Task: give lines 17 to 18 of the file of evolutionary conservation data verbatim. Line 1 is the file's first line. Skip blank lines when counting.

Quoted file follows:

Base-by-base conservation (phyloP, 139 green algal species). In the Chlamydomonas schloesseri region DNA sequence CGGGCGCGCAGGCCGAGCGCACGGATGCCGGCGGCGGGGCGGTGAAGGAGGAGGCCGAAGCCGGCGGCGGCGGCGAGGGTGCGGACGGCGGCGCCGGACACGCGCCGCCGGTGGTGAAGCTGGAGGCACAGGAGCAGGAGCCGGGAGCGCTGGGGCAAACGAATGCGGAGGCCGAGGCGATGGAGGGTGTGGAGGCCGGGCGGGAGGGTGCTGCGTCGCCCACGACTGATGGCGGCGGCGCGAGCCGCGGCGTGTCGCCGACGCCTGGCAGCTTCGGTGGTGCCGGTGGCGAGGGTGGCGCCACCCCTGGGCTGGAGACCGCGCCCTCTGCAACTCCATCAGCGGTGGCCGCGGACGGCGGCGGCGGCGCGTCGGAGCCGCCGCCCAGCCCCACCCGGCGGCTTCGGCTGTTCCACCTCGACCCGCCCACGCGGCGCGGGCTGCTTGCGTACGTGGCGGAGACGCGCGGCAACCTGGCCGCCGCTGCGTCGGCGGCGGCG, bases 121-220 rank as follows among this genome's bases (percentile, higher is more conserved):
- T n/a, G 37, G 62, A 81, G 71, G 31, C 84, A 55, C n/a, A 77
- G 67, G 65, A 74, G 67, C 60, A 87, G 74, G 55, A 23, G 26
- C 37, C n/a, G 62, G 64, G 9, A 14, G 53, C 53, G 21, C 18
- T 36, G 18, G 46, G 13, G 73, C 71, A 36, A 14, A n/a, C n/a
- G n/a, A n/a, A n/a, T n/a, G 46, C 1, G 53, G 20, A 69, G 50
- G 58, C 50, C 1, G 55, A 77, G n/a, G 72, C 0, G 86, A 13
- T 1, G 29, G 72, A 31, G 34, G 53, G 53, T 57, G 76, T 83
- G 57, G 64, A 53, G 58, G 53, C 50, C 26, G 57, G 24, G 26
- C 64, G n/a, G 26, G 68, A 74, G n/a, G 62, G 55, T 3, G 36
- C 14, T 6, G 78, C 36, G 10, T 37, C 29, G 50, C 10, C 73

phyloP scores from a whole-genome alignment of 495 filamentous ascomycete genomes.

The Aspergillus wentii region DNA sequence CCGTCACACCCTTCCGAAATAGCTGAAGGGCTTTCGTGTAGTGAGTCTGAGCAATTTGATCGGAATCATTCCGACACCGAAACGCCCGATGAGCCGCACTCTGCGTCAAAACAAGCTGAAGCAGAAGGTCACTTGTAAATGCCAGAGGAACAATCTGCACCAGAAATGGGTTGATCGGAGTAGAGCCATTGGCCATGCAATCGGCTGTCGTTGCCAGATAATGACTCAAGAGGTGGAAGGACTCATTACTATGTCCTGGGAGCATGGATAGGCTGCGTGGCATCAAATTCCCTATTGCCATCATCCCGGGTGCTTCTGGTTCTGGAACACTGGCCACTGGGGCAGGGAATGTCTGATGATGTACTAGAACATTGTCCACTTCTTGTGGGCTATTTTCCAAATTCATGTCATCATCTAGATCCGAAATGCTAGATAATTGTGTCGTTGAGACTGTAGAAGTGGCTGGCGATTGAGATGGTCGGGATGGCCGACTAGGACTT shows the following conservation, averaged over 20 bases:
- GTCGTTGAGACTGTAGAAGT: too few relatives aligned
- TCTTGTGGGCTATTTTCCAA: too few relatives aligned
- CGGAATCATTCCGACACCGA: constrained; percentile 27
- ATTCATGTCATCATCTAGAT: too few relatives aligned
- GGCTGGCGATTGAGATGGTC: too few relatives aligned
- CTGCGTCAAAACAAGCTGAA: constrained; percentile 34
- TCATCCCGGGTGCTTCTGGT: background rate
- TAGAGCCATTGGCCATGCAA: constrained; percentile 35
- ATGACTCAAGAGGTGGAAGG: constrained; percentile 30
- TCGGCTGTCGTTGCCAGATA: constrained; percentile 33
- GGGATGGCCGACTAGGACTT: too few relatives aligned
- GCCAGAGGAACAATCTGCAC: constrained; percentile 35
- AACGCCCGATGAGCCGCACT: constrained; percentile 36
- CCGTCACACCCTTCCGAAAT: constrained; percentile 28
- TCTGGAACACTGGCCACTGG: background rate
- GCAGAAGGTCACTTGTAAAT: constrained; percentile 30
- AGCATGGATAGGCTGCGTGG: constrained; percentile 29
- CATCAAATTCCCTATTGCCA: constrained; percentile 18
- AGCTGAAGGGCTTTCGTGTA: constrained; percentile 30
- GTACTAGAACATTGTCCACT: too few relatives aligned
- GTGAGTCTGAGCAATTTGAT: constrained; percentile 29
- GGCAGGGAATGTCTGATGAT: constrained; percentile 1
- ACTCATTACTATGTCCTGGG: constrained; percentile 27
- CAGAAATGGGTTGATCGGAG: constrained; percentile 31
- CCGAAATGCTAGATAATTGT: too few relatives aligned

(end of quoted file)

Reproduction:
- ATTCATGTCATCATCTAGAT: too few relatives aligned
- GGCTGGCGATTGAGATGGTC: too few relatives aligned